Research commissioned by Veritas Technologies has found that businesses are failing to capitalise on the opportunities offered by joined-up strategies for Kubernetes deployments, leaving DevOps and project teams to solve challenges, like data protection, on their own.
Over a third of UAE organisations (32%) have already deployed Kubernetes for mission critical applications but this is often being driven at the project level, with 51% of Kubernetes adoption decisions being made without significant influence from the CIO or IT leadership team.
The 1,100 senior IT decision-makers surveyed for the research revealed that the adoption of Kubernetes is being driven by multiple parties: individual IT project teams (43%), Boards and business leaders (46%), DevOps (26%), and even cloud providers (27%). While IT leaders were identified as a stakeholder in the small majority of decisions, this was not the case 51% of the time.
Ramzi Itani, Regional Director at Veritas Technologies, said: “Containers have become the de facto standard for implementing microservices-based architectures to build web-scale applications with shorter development cycles. Without doubt organisations in the Middle East today are choosing Kubernetes for their open-source container orchestration system. By automating containerized software deployment and management, Kubernetes offers a world of benefits for businesses – it’s affordable, flexible, scalable and really easy to deploy. Development teams in the UAE want to embrace those benefits whole-heartedly. However, making that decision outside of a holistic IT strategy can mean that these projects miss the support of shared IT functions – such as data protection. Although the benefits of Kubernetes are vast, protection measures must keep pace so that Kubernetes doesn’t become the Achilles heel in businesses’ ransomware defense strategies.”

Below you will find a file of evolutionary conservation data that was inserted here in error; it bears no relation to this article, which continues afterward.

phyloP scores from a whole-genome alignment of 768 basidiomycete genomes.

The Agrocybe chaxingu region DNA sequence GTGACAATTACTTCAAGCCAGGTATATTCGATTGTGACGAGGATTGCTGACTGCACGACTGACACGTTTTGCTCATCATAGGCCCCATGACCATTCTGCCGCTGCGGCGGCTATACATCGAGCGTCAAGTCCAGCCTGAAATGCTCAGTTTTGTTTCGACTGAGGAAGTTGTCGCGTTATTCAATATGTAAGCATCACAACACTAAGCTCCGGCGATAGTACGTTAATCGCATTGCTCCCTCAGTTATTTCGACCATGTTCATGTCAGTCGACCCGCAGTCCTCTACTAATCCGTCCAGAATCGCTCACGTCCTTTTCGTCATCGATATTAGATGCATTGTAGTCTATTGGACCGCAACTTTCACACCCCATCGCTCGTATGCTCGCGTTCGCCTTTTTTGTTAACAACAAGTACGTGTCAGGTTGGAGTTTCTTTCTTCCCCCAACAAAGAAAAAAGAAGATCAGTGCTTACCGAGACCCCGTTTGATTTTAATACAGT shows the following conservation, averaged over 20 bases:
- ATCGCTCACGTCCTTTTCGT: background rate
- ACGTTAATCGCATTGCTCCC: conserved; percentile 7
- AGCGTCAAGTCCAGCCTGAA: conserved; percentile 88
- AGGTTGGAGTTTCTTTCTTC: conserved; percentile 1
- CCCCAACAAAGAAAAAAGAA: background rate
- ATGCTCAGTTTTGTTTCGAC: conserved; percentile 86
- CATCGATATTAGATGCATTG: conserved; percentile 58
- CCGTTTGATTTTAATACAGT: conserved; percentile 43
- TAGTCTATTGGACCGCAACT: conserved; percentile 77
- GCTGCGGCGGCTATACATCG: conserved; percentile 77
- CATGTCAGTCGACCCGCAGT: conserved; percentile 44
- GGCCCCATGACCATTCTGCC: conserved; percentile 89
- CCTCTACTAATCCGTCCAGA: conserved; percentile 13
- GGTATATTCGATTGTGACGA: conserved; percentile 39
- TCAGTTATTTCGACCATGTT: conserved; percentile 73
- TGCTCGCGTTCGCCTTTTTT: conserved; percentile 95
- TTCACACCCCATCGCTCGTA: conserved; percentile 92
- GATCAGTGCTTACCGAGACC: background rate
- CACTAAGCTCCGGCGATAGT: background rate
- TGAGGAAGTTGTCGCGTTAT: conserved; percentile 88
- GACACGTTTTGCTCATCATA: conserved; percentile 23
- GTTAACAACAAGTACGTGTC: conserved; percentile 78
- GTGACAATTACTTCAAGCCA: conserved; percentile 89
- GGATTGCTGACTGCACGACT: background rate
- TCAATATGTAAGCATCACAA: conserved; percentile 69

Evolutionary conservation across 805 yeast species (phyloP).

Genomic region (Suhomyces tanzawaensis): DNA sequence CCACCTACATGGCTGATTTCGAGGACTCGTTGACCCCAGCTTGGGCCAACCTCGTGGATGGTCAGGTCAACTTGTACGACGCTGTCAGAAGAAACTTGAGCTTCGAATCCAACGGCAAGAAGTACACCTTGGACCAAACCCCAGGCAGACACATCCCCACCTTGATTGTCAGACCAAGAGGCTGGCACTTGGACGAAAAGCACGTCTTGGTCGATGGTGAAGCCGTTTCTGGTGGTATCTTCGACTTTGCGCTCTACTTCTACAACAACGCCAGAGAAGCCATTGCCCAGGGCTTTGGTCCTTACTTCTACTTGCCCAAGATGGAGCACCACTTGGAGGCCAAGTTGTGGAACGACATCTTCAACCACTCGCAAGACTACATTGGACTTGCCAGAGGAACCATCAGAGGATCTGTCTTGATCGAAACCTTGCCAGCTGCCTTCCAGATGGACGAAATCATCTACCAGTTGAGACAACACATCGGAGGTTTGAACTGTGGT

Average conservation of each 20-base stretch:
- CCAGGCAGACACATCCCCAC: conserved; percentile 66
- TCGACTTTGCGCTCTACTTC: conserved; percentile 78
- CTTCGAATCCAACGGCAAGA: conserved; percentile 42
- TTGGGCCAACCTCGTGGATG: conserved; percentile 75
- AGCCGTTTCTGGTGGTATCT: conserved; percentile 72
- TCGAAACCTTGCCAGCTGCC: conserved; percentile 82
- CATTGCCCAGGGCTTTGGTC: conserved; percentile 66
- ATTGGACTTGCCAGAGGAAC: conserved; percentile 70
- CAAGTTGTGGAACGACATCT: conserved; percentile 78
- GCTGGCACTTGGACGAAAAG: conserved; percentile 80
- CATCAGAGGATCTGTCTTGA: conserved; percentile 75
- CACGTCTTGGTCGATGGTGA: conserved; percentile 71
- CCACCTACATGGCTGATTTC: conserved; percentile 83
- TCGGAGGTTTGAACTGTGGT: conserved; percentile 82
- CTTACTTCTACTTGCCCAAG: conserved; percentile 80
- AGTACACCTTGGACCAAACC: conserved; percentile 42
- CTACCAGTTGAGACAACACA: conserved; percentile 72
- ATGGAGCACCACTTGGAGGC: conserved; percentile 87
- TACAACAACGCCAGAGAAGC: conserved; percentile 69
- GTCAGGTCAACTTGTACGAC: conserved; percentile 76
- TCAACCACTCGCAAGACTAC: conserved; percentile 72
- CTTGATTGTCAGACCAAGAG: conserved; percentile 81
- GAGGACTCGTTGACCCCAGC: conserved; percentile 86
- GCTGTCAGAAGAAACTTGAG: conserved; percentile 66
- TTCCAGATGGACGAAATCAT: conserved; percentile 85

With 85% of organisations concerned about the threat of ransomware attacks on Kubernetes environments, having individual teams look after their data protection can be burdensome. Yet more than half (54%) of UAE organisations said that, where protection exists for their Kubernetes environments, they have standalone solutions that are distinct from their wider data protection infrastructures.
Survey respondents suggested this siloed approach risks complexity, cost and data loss. 50% of organisations believed that siloed data protection leads to the threat of data being missed from protection sets. A similar number, 46%, cited more complex and lengthy data restoration processes and 51% pointed to increased costs.
Ramzi Itani said: “Organisations often discover the pitfalls of siloed data protection when disaster strikes – such as when they’re hit by ransomware. Rather than having a single place to go to restore their data, the IT team is trying to recover from all sorts of platforms with different interfaces and procedures. To ensure they’re not burdened by this challenge, organisations in the UAE should take advantage of the opportunity to consolidate their current data protection platforms to cover their Kubernetes environments today, along with all other data wherever it resides.”
With 92% of organisations expecting to use Kubernetes in their mission-critical infrastructures in the next two to three years, Veritas is urging IT teams to collaborate more closely to ensure that the technology can be deployed with the appropriate protective guardrails around it.
Ramzi Itani added: “As more data continues to move to the cloud, it becomes less visible to centralized data protection owners, who may be unaware that it’s there and needs protecting. Conversely, DevOps and project teams can feel like the easiest option to protect new data types is to deploy the native solutions from their cloud providers. However, they can often find a more robust, less complex and more cost-effective solution by partnering with their data protection team to extend the corporate data protection platform into these new environments.”